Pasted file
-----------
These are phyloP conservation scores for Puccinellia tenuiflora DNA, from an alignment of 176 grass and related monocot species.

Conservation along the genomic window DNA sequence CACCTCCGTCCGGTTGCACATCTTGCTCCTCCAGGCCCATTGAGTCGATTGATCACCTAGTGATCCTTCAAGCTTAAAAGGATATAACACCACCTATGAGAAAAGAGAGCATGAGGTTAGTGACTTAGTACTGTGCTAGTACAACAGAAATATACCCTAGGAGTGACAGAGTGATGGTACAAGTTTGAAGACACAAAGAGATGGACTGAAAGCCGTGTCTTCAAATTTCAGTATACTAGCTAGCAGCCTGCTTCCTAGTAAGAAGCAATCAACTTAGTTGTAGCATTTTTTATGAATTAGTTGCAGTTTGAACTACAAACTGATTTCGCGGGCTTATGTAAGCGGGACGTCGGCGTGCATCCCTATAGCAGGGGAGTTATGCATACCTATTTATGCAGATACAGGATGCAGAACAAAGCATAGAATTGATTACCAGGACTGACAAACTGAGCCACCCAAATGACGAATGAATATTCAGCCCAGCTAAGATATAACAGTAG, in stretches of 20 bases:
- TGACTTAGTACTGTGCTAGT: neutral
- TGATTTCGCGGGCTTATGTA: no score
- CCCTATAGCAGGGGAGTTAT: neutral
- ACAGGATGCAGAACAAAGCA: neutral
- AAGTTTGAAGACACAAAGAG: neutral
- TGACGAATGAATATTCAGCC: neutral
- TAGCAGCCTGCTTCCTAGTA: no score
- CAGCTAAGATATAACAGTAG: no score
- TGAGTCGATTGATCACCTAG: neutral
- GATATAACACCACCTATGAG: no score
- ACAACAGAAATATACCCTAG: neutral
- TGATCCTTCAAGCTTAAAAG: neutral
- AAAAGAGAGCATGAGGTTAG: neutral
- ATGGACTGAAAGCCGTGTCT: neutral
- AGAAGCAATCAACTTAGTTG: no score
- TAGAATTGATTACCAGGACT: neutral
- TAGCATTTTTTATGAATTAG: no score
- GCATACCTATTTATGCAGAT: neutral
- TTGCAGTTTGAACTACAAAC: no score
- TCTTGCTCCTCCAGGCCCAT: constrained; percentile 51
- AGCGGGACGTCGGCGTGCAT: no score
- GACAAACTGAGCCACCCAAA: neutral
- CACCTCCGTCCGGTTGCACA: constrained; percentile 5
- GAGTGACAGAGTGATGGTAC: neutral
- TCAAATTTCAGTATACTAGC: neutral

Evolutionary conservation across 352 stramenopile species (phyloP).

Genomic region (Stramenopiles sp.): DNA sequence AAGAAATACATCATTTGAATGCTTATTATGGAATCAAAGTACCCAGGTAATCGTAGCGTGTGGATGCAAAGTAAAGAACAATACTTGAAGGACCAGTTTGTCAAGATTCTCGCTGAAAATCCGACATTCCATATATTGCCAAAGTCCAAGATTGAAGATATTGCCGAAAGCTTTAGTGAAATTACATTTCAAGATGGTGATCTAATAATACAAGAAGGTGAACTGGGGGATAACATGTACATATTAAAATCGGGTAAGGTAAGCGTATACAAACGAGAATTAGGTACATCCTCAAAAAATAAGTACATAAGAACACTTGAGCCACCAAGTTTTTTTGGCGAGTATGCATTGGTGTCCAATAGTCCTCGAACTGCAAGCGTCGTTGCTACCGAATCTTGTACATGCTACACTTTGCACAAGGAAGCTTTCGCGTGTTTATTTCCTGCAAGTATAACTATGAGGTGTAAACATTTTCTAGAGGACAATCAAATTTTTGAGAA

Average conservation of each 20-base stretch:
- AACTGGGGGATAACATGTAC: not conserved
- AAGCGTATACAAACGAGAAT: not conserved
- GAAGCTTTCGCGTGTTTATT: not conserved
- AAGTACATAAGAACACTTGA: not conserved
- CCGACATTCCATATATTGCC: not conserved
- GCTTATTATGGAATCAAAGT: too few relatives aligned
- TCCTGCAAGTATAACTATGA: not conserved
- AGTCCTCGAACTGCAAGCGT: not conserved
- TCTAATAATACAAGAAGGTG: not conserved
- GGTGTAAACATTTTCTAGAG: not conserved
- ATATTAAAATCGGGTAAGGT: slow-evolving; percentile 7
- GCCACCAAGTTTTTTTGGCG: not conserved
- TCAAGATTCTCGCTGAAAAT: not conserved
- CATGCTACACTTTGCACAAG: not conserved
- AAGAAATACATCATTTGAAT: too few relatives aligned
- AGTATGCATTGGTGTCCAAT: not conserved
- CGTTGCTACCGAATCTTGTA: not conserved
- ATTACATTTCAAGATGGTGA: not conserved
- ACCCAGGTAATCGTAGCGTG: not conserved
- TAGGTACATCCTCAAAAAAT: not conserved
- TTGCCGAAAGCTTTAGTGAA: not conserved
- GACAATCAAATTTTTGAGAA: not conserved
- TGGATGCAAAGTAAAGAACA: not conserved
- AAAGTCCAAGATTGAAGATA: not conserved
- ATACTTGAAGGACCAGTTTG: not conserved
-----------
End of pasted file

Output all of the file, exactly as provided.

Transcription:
These are phyloP conservation scores for Puccinellia tenuiflora DNA, from an alignment of 176 grass and related monocot species.

Conservation along the genomic window DNA sequence CACCTCCGTCCGGTTGCACATCTTGCTCCTCCAGGCCCATTGAGTCGATTGATCACCTAGTGATCCTTCAAGCTTAAAAGGATATAACACCACCTATGAGAAAAGAGAGCATGAGGTTAGTGACTTAGTACTGTGCTAGTACAACAGAAATATACCCTAGGAGTGACAGAGTGATGGTACAAGTTTGAAGACACAAAGAGATGGACTGAAAGCCGTGTCTTCAAATTTCAGTATACTAGCTAGCAGCCTGCTTCCTAGTAAGAAGCAATCAACTTAGTTGTAGCATTTTTTATGAATTAGTTGCAGTTTGAACTACAAACTGATTTCGCGGGCTTATGTAAGCGGGACGTCGGCGTGCATCCCTATAGCAGGGGAGTTATGCATACCTATTTATGCAGATACAGGATGCAGAACAAAGCATAGAATTGATTACCAGGACTGACAAACTGAGCCACCCAAATGACGAATGAATATTCAGCCCAGCTAAGATATAACAGTAG, in stretches of 20 bases:
- TGACTTAGTACTGTGCTAGT: neutral
- TGATTTCGCGGGCTTATGTA: no score
- CCCTATAGCAGGGGAGTTAT: neutral
- ACAGGATGCAGAACAAAGCA: neutral
- AAGTTTGAAGACACAAAGAG: neutral
- TGACGAATGAATATTCAGCC: neutral
- TAGCAGCCTGCTTCCTAGTA: no score
- CAGCTAAGATATAACAGTAG: no score
- TGAGTCGATTGATCACCTAG: neutral
- GATATAACACCACCTATGAG: no score
- ACAACAGAAATATACCCTAG: neutral
- TGATCCTTCAAGCTTAAAAG: neutral
- AAAAGAGAGCATGAGGTTAG: neutral
- ATGGACTGAAAGCCGTGTCT: neutral
- AGAAGCAATCAACTTAGTTG: no score
- TAGAATTGATTACCAGGACT: neutral
- TAGCATTTTTTATGAATTAG: no score
- GCATACCTATTTATGCAGAT: neutral
- TTGCAGTTTGAACTACAAAC: no score
- TCTTGCTCCTCCAGGCCCAT: constrained; percentile 51
- AGCGGGACGTCGGCGTGCAT: no score
- GACAAACTGAGCCACCCAAA: neutral
- CACCTCCGTCCGGTTGCACA: constrained; percentile 5
- GAGTGACAGAGTGATGGTAC: neutral
- TCAAATTTCAGTATACTAGC: neutral

Evolutionary conservation across 352 stramenopile species (phyloP).

Genomic region (Stramenopiles sp.): DNA sequence AAGAAATACATCATTTGAATGCTTATTATGGAATCAAAGTACCCAGGTAATCGTAGCGTGTGGATGCAAAGTAAAGAACAATACTTGAAGGACCAGTTTGTCAAGATTCTCGCTGAAAATCCGACATTCCATATATTGCCAAAGTCCAAGATTGAAGATATTGCCGAAAGCTTTAGTGAAATTACATTTCAAGATGGTGATCTAATAATACAAGAAGGTGAACTGGGGGATAACATGTACATATTAAAATCGGGTAAGGTAAGCGTATACAAACGAGAATTAGGTACATCCTCAAAAAATAAGTACATAAGAACACTTGAGCCACCAAGTTTTTTTGGCGAGTATGCATTGGTGTCCAATAGTCCTCGAACTGCAAGCGTCGTTGCTACCGAATCTTGTACATGCTACACTTTGCACAAGGAAGCTTTCGCGTGTTTATTTCCTGCAAGTATAACTATGAGGTGTAAACATTTTCTAGAGGACAATCAAATTTTTGAGAA

Average conservation of each 20-base stretch:
- AACTGGGGGATAACATGTAC: not conserved
- AAGCGTATACAAACGAGAAT: not conserved
- GAAGCTTTCGCGTGTTTATT: not conserved
- AAGTACATAAGAACACTTGA: not conserved
- CCGACATTCCATATATTGCC: not conserved
- GCTTATTATGGAATCAAAGT: too few relatives aligned
- TCCTGCAAGTATAACTATGA: not conserved
- AGTCCTCGAACTGCAAGCGT: not conserved
- TCTAATAATACAAGAAGGTG: not conserved
- GGTGTAAACATTTTCTAGAG: not conserved
- ATATTAAAATCGGGTAAGGT: slow-evolving; percentile 7
- GCCACCAAGTTTTTTTGGCG: not conserved
- TCAAGATTCTCGCTGAAAAT: not conserved
- CATGCTACACTTTGCACAAG: not conserved
- AAGAAATACATCATTTGAAT: too few relatives aligned
- AGTATGCATTGGTGTCCAAT: not conserved
- CGTTGCTACCGAATCTTGTA: not conserved
- ATTACATTTCAAGATGGTGA: not conserved
- ACCCAGGTAATCGTAGCGTG: not conserved
- TAGGTACATCCTCAAAAAAT: not conserved
- TTGCCGAAAGCTTTAGTGAA: not conserved
- GACAATCAAATTTTTGAGAA: not conserved
- TGGATGCAAAGTAAAGAACA: not conserved
- AAAGTCCAAGATTGAAGATA: not conserved
- ATACTTGAAGGACCAGTTTG: not conserved